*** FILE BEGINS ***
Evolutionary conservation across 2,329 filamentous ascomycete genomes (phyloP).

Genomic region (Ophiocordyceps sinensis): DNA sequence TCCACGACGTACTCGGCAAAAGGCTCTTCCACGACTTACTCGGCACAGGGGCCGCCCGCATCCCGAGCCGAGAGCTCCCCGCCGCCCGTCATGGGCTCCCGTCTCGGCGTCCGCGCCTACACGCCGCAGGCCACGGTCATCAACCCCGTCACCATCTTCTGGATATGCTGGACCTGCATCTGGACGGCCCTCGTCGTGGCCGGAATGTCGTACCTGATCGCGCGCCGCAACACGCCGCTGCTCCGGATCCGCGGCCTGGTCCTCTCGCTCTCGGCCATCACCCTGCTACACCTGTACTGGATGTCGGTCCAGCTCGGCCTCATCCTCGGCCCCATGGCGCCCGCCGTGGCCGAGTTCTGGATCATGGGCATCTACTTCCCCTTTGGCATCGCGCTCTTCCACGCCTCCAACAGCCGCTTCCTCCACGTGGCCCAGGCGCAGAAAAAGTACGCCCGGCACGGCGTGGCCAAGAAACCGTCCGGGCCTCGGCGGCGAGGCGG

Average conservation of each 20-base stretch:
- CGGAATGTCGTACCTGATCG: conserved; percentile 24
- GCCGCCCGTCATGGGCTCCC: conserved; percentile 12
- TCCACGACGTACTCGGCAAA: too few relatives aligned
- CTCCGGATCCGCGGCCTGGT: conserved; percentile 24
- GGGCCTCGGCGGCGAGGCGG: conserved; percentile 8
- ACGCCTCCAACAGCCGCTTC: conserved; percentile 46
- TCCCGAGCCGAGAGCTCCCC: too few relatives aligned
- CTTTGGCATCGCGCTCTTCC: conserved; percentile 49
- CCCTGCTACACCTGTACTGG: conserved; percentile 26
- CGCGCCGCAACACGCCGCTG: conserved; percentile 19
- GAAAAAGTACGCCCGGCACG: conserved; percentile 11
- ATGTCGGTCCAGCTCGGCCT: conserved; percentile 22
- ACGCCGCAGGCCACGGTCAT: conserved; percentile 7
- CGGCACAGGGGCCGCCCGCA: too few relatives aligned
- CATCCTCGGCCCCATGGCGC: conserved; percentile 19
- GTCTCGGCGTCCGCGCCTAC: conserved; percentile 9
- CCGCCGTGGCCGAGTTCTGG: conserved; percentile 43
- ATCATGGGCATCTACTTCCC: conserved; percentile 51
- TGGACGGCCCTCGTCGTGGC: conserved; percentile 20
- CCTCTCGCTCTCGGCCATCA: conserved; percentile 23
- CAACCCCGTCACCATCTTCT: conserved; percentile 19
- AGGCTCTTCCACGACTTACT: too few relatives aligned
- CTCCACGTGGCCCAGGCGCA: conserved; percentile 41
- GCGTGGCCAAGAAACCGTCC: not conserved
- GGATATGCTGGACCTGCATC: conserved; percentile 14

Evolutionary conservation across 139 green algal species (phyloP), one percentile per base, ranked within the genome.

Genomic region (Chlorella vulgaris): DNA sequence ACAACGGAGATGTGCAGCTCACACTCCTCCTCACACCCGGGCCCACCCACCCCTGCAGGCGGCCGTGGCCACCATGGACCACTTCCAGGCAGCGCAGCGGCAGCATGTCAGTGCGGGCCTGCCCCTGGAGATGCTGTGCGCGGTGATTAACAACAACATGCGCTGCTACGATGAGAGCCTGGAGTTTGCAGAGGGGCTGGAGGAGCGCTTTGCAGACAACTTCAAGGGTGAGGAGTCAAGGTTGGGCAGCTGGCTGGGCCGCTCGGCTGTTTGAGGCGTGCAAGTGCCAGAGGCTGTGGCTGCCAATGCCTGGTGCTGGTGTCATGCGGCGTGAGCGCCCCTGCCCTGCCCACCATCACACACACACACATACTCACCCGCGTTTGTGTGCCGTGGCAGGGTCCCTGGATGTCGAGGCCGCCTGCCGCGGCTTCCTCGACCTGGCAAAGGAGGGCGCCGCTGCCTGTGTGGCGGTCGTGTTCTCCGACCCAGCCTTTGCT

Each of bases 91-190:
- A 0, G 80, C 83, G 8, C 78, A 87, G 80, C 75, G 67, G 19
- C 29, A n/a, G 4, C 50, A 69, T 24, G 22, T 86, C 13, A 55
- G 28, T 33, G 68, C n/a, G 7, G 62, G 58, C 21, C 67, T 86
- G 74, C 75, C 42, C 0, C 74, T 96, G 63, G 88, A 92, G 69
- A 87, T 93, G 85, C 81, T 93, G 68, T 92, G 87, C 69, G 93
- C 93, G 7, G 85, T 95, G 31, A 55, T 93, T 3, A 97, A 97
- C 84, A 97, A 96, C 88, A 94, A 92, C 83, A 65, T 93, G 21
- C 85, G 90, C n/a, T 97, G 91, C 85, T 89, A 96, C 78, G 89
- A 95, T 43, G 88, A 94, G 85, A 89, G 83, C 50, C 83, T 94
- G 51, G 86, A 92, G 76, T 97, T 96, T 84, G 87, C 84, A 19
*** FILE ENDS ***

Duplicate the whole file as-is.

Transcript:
Evolutionary conservation across 2,329 filamentous ascomycete genomes (phyloP).

Genomic region (Ophiocordyceps sinensis): DNA sequence TCCACGACGTACTCGGCAAAAGGCTCTTCCACGACTTACTCGGCACAGGGGCCGCCCGCATCCCGAGCCGAGAGCTCCCCGCCGCCCGTCATGGGCTCCCGTCTCGGCGTCCGCGCCTACACGCCGCAGGCCACGGTCATCAACCCCGTCACCATCTTCTGGATATGCTGGACCTGCATCTGGACGGCCCTCGTCGTGGCCGGAATGTCGTACCTGATCGCGCGCCGCAACACGCCGCTGCTCCGGATCCGCGGCCTGGTCCTCTCGCTCTCGGCCATCACCCTGCTACACCTGTACTGGATGTCGGTCCAGCTCGGCCTCATCCTCGGCCCCATGGCGCCCGCCGTGGCCGAGTTCTGGATCATGGGCATCTACTTCCCCTTTGGCATCGCGCTCTTCCACGCCTCCAACAGCCGCTTCCTCCACGTGGCCCAGGCGCAGAAAAAGTACGCCCGGCACGGCGTGGCCAAGAAACCGTCCGGGCCTCGGCGGCGAGGCGG

Average conservation of each 20-base stretch:
- CGGAATGTCGTACCTGATCG: conserved; percentile 24
- GCCGCCCGTCATGGGCTCCC: conserved; percentile 12
- TCCACGACGTACTCGGCAAA: too few relatives aligned
- CTCCGGATCCGCGGCCTGGT: conserved; percentile 24
- GGGCCTCGGCGGCGAGGCGG: conserved; percentile 8
- ACGCCTCCAACAGCCGCTTC: conserved; percentile 46
- TCCCGAGCCGAGAGCTCCCC: too few relatives aligned
- CTTTGGCATCGCGCTCTTCC: conserved; percentile 49
- CCCTGCTACACCTGTACTGG: conserved; percentile 26
- CGCGCCGCAACACGCCGCTG: conserved; percentile 19
- GAAAAAGTACGCCCGGCACG: conserved; percentile 11
- ATGTCGGTCCAGCTCGGCCT: conserved; percentile 22
- ACGCCGCAGGCCACGGTCAT: conserved; percentile 7
- CGGCACAGGGGCCGCCCGCA: too few relatives aligned
- CATCCTCGGCCCCATGGCGC: conserved; percentile 19
- GTCTCGGCGTCCGCGCCTAC: conserved; percentile 9
- CCGCCGTGGCCGAGTTCTGG: conserved; percentile 43
- ATCATGGGCATCTACTTCCC: conserved; percentile 51
- TGGACGGCCCTCGTCGTGGC: conserved; percentile 20
- CCTCTCGCTCTCGGCCATCA: conserved; percentile 23
- CAACCCCGTCACCATCTTCT: conserved; percentile 19
- AGGCTCTTCCACGACTTACT: too few relatives aligned
- CTCCACGTGGCCCAGGCGCA: conserved; percentile 41
- GCGTGGCCAAGAAACCGTCC: not conserved
- GGATATGCTGGACCTGCATC: conserved; percentile 14

Evolutionary conservation across 139 green algal species (phyloP), one percentile per base, ranked within the genome.

Genomic region (Chlorella vulgaris): DNA sequence ACAACGGAGATGTGCAGCTCACACTCCTCCTCACACCCGGGCCCACCCACCCCTGCAGGCGGCCGTGGCCACCATGGACCACTTCCAGGCAGCGCAGCGGCAGCATGTCAGTGCGGGCCTGCCCCTGGAGATGCTGTGCGCGGTGATTAACAACAACATGCGCTGCTACGATGAGAGCCTGGAGTTTGCAGAGGGGCTGGAGGAGCGCTTTGCAGACAACTTCAAGGGTGAGGAGTCAAGGTTGGGCAGCTGGCTGGGCCGCTCGGCTGTTTGAGGCGTGCAAGTGCCAGAGGCTGTGGCTGCCAATGCCTGGTGCTGGTGTCATGCGGCGTGAGCGCCCCTGCCCTGCCCACCATCACACACACACACATACTCACCCGCGTTTGTGTGCCGTGGCAGGGTCCCTGGATGTCGAGGCCGCCTGCCGCGGCTTCCTCGACCTGGCAAAGGAGGGCGCCGCTGCCTGTGTGGCGGTCGTGTTCTCCGACCCAGCCTTTGCT

Each of bases 91-190:
- A 0, G 80, C 83, G 8, C 78, A 87, G 80, C 75, G 67, G 19
- C 29, A n/a, G 4, C 50, A 69, T 24, G 22, T 86, C 13, A 55
- G 28, T 33, G 68, C n/a, G 7, G 62, G 58, C 21, C 67, T 86
- G 74, C 75, C 42, C 0, C 74, T 96, G 63, G 88, A 92, G 69
- A 87, T 93, G 85, C 81, T 93, G 68, T 92, G 87, C 69, G 93
- C 93, G 7, G 85, T 95, G 31, A 55, T 93, T 3, A 97, A 97
- C 84, A 97, A 96, C 88, A 94, A 92, C 83, A 65, T 93, G 21
- C 85, G 90, C n/a, T 97, G 91, C 85, T 89, A 96, C 78, G 89
- A 95, T 43, G 88, A 94, G 85, A 89, G 83, C 50, C 83, T 94
- G 51, G 86, A 92, G 76, T 97, T 96, T 84, G 87, C 84, A 19